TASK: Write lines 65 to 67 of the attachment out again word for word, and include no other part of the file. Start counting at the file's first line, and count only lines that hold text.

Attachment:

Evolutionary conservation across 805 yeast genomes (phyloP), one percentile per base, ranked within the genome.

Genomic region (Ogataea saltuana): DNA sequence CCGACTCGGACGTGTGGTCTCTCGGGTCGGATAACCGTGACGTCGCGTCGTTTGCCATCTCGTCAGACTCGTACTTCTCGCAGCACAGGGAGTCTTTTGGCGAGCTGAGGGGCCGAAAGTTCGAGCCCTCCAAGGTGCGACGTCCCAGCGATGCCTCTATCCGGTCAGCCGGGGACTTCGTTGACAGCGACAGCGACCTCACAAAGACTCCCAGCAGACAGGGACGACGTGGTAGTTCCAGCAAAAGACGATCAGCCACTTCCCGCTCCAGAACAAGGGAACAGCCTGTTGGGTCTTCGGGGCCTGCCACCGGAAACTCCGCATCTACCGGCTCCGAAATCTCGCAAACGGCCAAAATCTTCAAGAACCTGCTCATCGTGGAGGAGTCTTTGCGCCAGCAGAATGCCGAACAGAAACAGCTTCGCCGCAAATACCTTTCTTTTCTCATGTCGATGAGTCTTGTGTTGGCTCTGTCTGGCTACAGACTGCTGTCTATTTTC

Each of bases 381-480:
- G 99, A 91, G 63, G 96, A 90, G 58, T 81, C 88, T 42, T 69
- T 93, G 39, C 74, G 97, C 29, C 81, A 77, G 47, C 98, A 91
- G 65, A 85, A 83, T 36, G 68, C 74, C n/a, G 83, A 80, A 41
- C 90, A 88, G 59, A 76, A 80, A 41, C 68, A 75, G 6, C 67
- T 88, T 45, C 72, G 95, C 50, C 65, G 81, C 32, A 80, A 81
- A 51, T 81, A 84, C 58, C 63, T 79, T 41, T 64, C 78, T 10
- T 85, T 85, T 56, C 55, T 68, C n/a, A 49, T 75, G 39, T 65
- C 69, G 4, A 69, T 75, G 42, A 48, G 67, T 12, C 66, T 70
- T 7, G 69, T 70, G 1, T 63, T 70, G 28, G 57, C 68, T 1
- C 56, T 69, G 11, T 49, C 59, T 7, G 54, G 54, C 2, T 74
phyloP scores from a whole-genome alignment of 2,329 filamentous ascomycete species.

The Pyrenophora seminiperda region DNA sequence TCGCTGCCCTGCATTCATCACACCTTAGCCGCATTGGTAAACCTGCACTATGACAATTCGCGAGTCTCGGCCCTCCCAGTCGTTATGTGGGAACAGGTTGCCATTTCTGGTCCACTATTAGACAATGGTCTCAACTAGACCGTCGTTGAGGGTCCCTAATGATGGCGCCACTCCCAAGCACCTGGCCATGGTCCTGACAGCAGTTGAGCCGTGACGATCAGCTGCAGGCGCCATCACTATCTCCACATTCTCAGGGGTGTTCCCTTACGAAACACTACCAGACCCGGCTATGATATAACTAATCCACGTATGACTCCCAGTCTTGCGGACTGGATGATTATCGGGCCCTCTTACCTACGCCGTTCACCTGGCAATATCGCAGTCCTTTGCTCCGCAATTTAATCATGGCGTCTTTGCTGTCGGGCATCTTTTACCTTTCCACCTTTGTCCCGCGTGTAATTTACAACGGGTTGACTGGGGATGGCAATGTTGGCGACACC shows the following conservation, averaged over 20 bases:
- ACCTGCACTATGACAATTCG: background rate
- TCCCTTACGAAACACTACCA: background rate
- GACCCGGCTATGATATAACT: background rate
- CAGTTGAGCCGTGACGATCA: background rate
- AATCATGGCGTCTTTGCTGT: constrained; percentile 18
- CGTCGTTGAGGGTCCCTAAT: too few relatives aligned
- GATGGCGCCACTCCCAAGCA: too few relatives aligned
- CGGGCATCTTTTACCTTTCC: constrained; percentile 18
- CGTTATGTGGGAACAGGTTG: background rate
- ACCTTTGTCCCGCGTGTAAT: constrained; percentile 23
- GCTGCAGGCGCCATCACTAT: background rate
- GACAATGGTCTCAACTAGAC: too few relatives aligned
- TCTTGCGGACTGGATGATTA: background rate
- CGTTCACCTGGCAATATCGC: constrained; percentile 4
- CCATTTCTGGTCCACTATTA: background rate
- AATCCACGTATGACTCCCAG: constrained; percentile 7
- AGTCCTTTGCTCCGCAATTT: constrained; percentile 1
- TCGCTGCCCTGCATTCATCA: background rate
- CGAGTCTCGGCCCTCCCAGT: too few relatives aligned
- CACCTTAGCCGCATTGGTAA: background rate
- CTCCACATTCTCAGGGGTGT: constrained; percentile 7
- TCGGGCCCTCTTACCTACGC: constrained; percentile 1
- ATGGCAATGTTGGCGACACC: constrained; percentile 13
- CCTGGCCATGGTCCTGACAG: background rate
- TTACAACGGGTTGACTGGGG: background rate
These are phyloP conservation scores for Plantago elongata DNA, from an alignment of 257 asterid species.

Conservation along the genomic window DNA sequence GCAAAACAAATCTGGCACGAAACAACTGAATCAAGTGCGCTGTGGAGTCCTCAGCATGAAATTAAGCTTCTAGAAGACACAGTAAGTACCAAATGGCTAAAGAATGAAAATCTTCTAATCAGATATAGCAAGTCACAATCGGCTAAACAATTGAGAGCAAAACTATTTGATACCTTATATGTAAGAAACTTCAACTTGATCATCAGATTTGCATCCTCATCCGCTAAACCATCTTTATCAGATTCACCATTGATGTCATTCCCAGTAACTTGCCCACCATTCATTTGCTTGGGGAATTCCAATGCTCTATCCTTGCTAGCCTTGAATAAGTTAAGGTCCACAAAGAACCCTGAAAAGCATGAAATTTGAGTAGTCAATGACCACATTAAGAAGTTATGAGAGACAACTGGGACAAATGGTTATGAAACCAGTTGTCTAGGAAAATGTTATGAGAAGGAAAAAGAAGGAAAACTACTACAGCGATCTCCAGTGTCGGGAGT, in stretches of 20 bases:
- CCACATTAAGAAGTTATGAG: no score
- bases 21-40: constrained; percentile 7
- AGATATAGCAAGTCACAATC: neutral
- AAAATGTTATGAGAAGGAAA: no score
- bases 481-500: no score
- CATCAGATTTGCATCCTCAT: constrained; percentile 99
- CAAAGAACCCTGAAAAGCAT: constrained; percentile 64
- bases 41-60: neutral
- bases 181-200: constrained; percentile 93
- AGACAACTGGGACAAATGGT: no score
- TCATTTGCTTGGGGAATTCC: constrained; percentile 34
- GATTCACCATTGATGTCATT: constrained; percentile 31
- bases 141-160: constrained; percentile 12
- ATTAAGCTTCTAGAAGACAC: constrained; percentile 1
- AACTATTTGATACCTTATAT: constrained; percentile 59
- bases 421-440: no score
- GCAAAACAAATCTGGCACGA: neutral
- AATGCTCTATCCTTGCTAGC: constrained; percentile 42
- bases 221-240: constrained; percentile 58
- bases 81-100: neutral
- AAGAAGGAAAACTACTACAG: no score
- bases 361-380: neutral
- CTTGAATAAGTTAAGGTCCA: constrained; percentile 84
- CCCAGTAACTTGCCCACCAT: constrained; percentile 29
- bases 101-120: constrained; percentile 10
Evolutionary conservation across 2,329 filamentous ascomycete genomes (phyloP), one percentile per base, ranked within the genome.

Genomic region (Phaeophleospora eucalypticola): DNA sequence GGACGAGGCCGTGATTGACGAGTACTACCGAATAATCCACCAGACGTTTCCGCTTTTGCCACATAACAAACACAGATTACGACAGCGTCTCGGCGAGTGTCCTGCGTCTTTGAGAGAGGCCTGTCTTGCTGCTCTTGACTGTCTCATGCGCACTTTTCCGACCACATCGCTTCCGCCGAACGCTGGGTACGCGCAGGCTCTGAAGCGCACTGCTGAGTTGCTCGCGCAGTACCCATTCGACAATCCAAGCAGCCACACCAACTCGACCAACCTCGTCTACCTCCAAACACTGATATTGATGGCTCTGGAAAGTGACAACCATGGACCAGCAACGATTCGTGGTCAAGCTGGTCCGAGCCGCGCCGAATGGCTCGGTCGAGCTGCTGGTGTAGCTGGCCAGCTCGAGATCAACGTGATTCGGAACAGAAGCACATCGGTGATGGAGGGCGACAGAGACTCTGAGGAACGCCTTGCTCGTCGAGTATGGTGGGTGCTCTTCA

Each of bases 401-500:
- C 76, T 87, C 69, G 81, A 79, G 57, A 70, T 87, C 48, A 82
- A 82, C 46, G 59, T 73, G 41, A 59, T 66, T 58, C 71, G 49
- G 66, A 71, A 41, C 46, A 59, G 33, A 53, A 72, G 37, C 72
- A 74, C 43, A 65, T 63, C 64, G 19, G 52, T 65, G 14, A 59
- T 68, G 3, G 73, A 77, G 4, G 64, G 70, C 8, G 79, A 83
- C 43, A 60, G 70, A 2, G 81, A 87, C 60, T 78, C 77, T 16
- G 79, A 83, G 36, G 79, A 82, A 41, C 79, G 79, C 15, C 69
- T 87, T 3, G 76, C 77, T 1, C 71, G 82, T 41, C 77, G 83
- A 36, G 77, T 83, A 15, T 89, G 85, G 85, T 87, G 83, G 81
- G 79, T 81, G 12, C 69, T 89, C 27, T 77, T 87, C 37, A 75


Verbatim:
- CTTGAATAAGTTAAGGTCCA: constrained; percentile 84
- CCCAGTAACTTGCCCACCAT: constrained; percentile 29
- bases 101-120: constrained; percentile 10